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The Maastricht Diplomat

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About Spring Fever, Festive Mood, War Atmosphere and Other Emotional Turmoil

Happy Easter, Ramadan Mubarak, and Chag Pesach sameach to everyone who is currently celebrating religious festivals. Most of us enjoy the weather and the holidays, or at least the long weekend after the first proper week of period 5. I guess we especially appreciate this weekend because this year we finally do not have to care about Covid regulations anymore. It is still a weird time: the sun is shining, and nature is flourishing in Maastricht giving us an intoxicating feeling of spring fever while we cannot neglect the many alarming events happening these days in Europe and worldwide. In this week’s Sunday summary, I discuss the most important recent happenings and share my thoughts and concerns with you.

This week already started quite eventfully with presidential elections taking place in France last Sunday. Unexpectedly, far-left candidate Jean-Luc Mélenchon won over a fifth of the votes while centrist Macron and Le Pen of the French far-right gained 27.8% and 23.2% of the ballots respectively. Since no candidate received more than 50% in the first round of election, the two top candidates will compete in a runoff on April 24. Both now try to take over left-wing Mélenchon-voters, who are known as “politically orphaned” and decisive for the top candidates to win the election. Whether they will succeed in mobilizing this group of voters is questionable, because there is a feeling of anger and frustration towards politics prevalent among French citizens. This sentiment of political antipathy sparked protests at several French universities last week, where students demonstrated that they want “neither Macron nor Le Pen” as a president. I do understand that French people are dissatisfied and tired of politics. Yet, I am concerned about the fact that they feel the same antipathy against “centrist” Macron and Le Pen as a politician from the far-right, who makes use of misanthropic and xenophobic rhetoric and policies thereby seriously threatening European integration. Maybe they must ask themselves: which candidate is the lesser of two evils?

With the Russian offensive in Ukraine for more than 50 days, the notion of European integration and security has experienced a significant shift in the last few weeks. Finland and Sweden undergo a paradigm shift in their neutral and military independent security policies since they now seek to become NATO members. On Monday, the Austrian chancellor Karl Nehammer held face-to-face talks with Vladimir Putin as the first Western leader since the beginning of the war in 2022 and confronted him with Ukraine war crimes. Meanwhile, EU foreign ministers discussed the Russian military aggression in the Foreign Affairs Council. The EU is not only determined to support Ukraine and its armed forces politically and financially, but it will also support the International Criminal Court’s prosecutor and the Ukrainian prosecutor financially and with staff on-site. Another issue on the agenda was the rising food insecurity in Africa, the Western Balkans, the Middle East, and Latin America caused by Russia’s war against Ukraine. On Saturday, Russia stated that it was giving Ukrainian “militants” and “foreign mercenaries” left in Mariupol a chance to lay down their arms on Sunday, promising that “their lives will be spared”. There were no reports about Ukrainian fighters planning to surrender. By now, the deadline has passed and at the time of writing I receive notifications that Russia destroyed an ammunition factory near Kyiv. After having talked to Putin personally, the Austrian chancellor said, “if you’re asking me whether I am optimistic or pessimistic, I’m rather pessimistic” while describing that Putin has “massively entered into a logic of war”.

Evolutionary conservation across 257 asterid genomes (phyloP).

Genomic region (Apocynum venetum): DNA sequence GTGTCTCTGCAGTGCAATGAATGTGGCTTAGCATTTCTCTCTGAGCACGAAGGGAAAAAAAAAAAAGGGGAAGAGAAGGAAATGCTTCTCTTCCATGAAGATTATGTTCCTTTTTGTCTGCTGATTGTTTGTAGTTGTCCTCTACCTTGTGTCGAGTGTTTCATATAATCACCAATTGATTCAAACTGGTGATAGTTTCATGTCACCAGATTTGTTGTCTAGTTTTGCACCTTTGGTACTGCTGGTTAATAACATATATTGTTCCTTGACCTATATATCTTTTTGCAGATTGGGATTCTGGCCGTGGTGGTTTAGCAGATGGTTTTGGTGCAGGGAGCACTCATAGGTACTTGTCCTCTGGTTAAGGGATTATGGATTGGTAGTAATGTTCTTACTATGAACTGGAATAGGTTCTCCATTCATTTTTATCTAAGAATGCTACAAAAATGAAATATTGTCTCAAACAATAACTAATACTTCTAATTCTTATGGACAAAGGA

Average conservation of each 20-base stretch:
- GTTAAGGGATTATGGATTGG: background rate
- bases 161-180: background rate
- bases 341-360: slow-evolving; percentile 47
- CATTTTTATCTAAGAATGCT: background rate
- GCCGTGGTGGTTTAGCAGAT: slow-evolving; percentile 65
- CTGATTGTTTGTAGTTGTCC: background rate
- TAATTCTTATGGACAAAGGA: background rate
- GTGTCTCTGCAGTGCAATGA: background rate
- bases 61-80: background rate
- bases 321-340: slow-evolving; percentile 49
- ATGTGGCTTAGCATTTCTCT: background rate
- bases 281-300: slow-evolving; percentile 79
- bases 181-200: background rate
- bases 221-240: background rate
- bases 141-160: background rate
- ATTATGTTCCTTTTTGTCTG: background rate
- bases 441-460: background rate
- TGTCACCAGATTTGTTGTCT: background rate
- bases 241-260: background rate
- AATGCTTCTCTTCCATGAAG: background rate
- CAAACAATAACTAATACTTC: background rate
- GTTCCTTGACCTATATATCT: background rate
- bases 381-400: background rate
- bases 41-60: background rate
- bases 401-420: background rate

Outside of Europe, people also had to deal with several violent events and hatred in the last few days. In Michigan, United States, Patrick Lyoya, a Black man, was shot in the back of his head by a police officer during a routine traffic stop. He sought to detain him, because the license plate of Lyoya’s car did not match the vehicle and they struggled over a stun gun when the officer drew his firearm. After videos of the incident were released, hundreds of demonstrators protested the shooting, called for accountability, and demanded police reform, because #BlackLivesMatter. The officer is on paid leave and under investigation by the Michigan State Police but has not been charged so far. In Jerusalem, Israeli and Palestinians clashed at the holy site Aqsa Mosque on Friday, in the morning of the first day of a rare convergence of Ramadan, Easter and Passover. After weeks of escalating tensions in Israel and the occupied West Bank, more than 150 people were injured in clashes between Israeli riot police and Palestinians. I wish people would celebrate their religious festivals in peace together instead of violating and killing each other.

Appearance is deceiving. This week was by no means as happy and holy as I wished it would have been. We are challenged by the events happening around us and we can read about new developments almost every minute. You might think, this Sunday summary was quite pessimistic and frustrating. I think it was realistic and honest. However, we should not discourage ourselves by consuming endlessly news and politics. Take a break, go outside, pick flowers, soak up the sun and charge your batteries this weekend. Surround yourself with people and appreciate company with friends and family after more than two years of pandemic. More than ever, energy, optimism, creativity, and cohesion are needed for facing the challenges ahead of us.


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